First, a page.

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When the Royal Navy fails send for the Privateers

Insurance firms plan private navy to take on Somali pirates - Africa, World - The Independent

A multi-national naval force, including an EU fleet currently commanded by a British officer, has dramatically reduced the number of assaults in the Gulf of Aden in recent months. But seizures continue with 16 ships and 354 sailors currently being held hostage. The Independent has seen Nato documents which show both ransom payments and the period that pirates are holding vessels have doubled in the last 12 months to an average $4m and 117 days respectively.
The maritime insurance industry, much of it based in London, has borne the brunt of the financial cost of the piracy problem, paying out $300m (£191m) in ransoms and associated costs in the last two years alone.
Sean Woollerson, a senior partner with JLT, told The Independent: “We are looking at setting up a private navy to escort vessels through the danger zones. We would have armed personnel with fast boats escorting ships and make it very clear to any Somali vessels in the vicinity that they are entering a protected area.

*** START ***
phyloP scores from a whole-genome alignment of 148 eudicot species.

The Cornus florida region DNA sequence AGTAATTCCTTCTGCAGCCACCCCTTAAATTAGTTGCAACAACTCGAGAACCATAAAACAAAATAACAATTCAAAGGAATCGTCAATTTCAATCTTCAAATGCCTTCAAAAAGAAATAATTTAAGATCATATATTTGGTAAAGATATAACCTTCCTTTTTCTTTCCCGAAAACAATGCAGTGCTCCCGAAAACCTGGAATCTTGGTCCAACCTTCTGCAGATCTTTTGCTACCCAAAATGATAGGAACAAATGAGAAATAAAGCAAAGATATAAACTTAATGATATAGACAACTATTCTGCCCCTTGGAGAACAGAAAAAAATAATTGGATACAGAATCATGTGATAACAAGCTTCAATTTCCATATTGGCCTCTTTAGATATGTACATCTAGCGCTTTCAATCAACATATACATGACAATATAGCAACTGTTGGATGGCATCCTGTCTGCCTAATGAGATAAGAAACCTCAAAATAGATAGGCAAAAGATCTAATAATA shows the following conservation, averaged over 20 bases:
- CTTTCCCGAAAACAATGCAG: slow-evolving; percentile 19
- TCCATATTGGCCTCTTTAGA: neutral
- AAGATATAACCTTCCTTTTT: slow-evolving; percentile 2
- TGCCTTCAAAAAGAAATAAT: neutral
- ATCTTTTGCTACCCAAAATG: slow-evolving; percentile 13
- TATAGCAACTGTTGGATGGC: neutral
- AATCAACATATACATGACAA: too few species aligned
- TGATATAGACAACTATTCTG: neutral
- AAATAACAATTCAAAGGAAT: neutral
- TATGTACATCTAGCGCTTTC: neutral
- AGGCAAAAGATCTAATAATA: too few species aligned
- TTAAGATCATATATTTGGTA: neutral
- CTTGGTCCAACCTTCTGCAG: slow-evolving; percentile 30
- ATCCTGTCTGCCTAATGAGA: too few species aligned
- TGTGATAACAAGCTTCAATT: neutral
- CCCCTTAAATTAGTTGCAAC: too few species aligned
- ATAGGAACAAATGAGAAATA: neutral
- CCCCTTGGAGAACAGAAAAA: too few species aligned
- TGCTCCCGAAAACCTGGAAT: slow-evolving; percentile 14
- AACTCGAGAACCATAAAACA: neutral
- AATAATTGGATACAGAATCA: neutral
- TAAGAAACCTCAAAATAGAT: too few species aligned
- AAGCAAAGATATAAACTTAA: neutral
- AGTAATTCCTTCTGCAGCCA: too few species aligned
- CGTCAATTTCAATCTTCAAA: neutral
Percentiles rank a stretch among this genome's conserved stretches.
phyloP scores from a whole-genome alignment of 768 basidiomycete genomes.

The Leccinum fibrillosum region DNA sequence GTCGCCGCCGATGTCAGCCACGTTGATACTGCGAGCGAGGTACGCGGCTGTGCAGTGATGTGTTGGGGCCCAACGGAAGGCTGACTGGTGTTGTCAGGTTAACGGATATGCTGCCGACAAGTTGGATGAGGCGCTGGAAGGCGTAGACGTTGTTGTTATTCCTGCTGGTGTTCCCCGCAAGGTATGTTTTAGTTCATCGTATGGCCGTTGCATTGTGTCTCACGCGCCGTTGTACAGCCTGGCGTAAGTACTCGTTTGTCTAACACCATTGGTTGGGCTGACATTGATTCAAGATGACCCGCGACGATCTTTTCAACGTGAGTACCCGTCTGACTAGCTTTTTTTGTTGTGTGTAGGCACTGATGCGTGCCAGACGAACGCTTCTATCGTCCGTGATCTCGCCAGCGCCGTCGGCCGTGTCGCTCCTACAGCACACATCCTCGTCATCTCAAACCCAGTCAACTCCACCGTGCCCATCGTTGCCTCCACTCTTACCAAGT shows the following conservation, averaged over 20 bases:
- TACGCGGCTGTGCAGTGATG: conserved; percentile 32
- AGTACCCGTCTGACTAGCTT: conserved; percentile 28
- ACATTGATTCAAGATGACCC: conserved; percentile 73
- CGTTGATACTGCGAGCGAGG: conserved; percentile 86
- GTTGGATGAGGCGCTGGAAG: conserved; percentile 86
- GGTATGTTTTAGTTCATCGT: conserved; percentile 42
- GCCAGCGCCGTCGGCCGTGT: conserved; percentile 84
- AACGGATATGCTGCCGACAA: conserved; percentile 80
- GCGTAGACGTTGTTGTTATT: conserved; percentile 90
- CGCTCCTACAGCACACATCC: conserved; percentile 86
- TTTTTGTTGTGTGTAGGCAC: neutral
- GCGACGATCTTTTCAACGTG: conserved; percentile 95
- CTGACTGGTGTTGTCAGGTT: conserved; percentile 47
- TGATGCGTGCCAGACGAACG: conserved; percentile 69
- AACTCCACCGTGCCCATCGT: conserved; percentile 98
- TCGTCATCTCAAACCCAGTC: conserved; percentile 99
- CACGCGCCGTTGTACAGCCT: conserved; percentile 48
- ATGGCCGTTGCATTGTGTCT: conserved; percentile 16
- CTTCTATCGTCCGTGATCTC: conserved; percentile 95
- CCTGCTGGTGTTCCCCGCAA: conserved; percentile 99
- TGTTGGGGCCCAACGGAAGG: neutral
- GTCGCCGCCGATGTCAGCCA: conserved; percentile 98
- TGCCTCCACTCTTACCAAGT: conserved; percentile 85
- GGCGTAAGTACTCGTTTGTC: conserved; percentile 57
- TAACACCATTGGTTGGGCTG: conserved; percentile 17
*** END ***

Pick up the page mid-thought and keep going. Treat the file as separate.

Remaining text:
“At the moment there is a disconnect between the private security sector and the international naval force. We think we can help remedy that and place this force under the control of the multi-national force. We look after about 5,000 ships and have had 10 vessels taken in total, including a seizure where one crew member was shot and killed. Piracy is a serious problem, these are criminals basically extorting funds, so why not do something more proactive?”
A FCO spokesman said it had not yet received a “formal” proposal but added: “We believe that such a concept could be considered. It would need to be endorsed and supported by the UK in close discussion with coalition partners in current counter piracy operations.”

Why consult with the tossers at the FCO? If the British Navy isn't doing its job, and why not? then what right have the useless bastards got in telling private operators in international waters how to protect ships? Just issue them with Marque of Letters and let them get on with it.

Comments

"It would need to be endorsed and supported by the UK in close discussion with coalition partners in current counter piracy operations."

It is a superficial statement yet carries a veiled threat. 'If you don't get our approval we can make life difficult for you'. What is the betting that if a privateer force went out there the EU task force would keep wanting to inspect it? Their job would not be combating piracy but safeguarding their own authority. Any challenge to that must be stamped on and they will always concentrate on the biggest challenger.

Gareth, not sure I can agree with you.